Fukushima Daiichi Nuclear Plant Commences Third Release of Treated Radioactive Wastewater into the Sea

by Anna

The Fukushima Daiichi nuclear power plant, which was severely damaged by a tsunami in 2011, has initiated its third release of treated and diluted radioactive wastewater into the sea. Japanese officials confirmed that the two earlier releases proceeded smoothly.


The operator of the plant, Tokyo Electric Power Company Holdings (TEPCO), discharged 7,800 tons of treated water in each of the first two batches and plans to release the same quantity in the current batch, which will continue through November 20.


TEPCO’s workers activated pumps to dilute the treated water with a significant volume of seawater, gradually releasing the mixture into the Pacific Ocean through an undersea tunnel for offshore disposal.

This wastewater release began in August and is expected to continue for decades. Approximately 1.33 million tons of radioactive wastewater are stored in about 1,000 tanks at the plant. The accumulation of this water occurred following the catastrophic earthquake and tsunami in 2011, which crippled the facility.

TEPCO and the Japanese government argue that releasing the water into the sea is unavoidable due to the tanks nearing capacity and the need to decommission the plant.

However, these discharges have faced strong opposition from fishing groups and neighboring countries, including South Korea, where protests have been staged. China, in response, immediately imposed a ban on all imports of Japanese seafood, significantly affecting Japanese seafood producers and exporters.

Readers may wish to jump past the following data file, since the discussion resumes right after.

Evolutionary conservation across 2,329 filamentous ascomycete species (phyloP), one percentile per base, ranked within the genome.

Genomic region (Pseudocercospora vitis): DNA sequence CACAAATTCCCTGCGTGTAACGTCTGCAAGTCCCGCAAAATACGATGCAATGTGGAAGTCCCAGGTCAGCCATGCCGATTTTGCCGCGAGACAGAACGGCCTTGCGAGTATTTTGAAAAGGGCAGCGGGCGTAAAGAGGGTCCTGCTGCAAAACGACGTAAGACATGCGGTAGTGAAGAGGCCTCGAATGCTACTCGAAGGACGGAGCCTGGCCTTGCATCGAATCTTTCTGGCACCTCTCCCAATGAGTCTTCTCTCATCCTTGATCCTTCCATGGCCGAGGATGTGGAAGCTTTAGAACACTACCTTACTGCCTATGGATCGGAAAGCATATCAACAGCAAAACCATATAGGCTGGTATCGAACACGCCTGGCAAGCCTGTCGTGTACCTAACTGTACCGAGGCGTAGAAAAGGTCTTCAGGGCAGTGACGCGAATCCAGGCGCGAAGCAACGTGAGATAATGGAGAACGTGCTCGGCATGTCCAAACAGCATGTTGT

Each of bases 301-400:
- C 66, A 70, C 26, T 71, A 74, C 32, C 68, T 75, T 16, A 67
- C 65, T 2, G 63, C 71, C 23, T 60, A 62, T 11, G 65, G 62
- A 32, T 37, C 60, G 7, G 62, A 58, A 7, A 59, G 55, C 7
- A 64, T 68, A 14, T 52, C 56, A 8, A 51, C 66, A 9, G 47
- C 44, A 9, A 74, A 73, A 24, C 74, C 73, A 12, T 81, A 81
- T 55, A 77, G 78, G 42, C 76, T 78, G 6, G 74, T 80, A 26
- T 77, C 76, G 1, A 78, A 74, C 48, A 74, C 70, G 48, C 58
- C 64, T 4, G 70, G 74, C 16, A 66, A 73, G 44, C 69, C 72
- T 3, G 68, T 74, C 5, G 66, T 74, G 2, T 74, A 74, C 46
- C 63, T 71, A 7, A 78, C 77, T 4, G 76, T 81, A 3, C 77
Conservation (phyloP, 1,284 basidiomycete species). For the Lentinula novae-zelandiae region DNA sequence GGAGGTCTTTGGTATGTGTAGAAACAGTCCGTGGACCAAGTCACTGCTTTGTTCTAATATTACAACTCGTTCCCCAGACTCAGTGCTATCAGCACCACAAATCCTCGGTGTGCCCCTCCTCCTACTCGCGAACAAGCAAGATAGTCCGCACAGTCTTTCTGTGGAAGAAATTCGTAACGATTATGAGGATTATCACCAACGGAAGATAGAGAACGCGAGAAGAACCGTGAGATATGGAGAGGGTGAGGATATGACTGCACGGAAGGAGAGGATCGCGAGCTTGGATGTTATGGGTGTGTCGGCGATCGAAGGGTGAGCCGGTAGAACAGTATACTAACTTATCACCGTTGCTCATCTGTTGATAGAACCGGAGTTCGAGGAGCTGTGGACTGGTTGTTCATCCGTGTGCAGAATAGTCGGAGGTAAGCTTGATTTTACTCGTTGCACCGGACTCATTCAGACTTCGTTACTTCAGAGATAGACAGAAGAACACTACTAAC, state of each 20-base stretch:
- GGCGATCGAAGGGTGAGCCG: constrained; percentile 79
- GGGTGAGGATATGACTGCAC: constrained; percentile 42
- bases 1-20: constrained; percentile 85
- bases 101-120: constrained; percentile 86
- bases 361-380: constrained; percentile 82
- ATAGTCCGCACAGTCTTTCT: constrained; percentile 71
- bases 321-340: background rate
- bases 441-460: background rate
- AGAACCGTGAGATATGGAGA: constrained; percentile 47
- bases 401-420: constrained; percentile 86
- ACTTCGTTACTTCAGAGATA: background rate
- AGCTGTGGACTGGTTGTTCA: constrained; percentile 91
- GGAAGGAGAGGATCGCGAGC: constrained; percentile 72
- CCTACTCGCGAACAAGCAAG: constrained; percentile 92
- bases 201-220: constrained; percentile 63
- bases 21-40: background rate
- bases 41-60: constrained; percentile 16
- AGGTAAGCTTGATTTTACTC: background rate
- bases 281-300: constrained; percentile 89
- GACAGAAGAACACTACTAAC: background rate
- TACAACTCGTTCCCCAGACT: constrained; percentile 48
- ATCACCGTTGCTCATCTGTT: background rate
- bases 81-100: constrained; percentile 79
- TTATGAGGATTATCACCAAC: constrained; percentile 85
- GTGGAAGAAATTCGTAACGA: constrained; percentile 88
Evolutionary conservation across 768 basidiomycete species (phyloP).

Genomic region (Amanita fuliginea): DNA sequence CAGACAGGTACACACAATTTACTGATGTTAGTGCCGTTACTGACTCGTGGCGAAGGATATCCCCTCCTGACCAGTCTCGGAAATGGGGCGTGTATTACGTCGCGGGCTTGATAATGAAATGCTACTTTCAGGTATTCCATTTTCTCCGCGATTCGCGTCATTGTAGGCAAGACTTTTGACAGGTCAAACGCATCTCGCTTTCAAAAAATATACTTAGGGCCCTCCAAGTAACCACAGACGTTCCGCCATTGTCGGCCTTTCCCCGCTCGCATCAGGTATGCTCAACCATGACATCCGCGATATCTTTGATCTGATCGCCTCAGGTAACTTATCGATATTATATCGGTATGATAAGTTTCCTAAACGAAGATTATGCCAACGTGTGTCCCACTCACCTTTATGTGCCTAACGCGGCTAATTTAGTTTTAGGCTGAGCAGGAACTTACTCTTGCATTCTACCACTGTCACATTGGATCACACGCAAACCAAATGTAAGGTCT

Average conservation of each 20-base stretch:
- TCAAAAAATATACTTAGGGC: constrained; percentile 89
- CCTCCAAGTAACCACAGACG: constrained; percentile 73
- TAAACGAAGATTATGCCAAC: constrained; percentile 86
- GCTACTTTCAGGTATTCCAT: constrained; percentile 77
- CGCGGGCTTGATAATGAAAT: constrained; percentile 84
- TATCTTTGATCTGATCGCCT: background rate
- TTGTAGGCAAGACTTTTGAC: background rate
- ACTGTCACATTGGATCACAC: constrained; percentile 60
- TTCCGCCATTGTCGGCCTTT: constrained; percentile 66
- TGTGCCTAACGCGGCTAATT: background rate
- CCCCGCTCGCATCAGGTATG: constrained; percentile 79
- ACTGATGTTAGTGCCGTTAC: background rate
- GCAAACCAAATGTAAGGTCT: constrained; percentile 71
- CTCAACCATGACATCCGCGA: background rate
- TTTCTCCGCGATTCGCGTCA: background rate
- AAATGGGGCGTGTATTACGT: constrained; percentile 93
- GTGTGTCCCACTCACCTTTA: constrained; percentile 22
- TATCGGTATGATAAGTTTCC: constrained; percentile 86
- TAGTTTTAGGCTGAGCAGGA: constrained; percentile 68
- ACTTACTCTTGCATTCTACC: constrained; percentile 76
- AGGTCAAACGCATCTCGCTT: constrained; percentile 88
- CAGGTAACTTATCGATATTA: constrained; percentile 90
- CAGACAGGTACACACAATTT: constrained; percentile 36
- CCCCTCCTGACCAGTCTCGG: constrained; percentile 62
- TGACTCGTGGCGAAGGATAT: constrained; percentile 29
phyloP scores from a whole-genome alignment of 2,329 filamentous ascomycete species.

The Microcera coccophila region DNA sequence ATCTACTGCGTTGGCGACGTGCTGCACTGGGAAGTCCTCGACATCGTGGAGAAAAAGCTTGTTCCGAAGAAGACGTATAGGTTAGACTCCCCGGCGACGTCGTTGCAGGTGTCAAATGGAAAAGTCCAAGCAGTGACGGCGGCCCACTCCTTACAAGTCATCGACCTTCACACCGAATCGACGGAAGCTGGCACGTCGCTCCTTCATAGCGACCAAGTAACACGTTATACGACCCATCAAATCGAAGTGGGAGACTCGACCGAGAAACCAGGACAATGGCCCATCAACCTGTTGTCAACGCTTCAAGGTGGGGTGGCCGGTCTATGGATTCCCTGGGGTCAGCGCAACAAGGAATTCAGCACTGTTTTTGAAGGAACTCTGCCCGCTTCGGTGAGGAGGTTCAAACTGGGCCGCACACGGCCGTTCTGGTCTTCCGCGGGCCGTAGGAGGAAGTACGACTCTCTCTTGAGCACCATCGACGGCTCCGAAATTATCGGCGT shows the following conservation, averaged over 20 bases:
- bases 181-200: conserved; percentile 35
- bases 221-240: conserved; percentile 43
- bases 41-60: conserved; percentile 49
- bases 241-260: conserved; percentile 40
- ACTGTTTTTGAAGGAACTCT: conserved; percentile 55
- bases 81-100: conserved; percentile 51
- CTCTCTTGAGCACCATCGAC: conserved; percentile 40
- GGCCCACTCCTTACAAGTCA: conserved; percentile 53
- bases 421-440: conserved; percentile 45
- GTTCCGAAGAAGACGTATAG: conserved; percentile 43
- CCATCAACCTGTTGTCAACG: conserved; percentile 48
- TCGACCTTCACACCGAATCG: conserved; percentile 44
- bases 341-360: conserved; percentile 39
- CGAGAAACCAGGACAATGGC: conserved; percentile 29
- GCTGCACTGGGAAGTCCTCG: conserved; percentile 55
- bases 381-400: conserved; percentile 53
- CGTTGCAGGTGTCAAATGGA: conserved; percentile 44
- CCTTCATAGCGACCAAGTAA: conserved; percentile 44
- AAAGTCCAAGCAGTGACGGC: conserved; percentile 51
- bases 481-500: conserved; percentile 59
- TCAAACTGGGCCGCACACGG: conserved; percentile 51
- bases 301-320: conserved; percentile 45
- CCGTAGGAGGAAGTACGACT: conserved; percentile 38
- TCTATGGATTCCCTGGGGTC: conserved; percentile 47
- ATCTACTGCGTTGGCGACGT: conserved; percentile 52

Prime Minister Fumio Kishida stated that Japan has consistently provided transparent and scientific explanations about the discharge and has gained understanding from many members of the international community. He emphasized the need to continue bilateral discussions with countries imposing restrictions and to assert Japan’s position in international forums like the World Trade Organization.

To mitigate the impact of China’s seafood ban, Japan’s government established a relief fund to find new markets, and central and local governments have led campaigns to promote fish consumption and support Fukushima, efforts that have been joined by many consumers.

Before the release, the treated water undergoes a process to remove as much radioactivity as possible and is then significantly diluted with seawater. TEPCO and the government maintain that the process is safe, but some scientists suggest that the ongoing release should be closely monitored.

Sampling results conducted by TEPCO and the government have thus far detected tritium, considered inseparable by existing technology, at levels much lower than the World Health Organization’s drinking water standards.

In a recent setback, two plant workers were splashed with radioactive waste while cleaning piping at the water treatment facility and were hospitalized for exposure. They have since been released and are being monitored, according to TEPCO. None of the workers ingested any of the waste.

The International Atomic Energy Agency (IAEA) has concluded that, if the release proceeds as planned, it will have a negligible impact on the environment, marine life, and human health. IAEA mission officials expressed their reassurance about the smooth operation of the releases in the past month.


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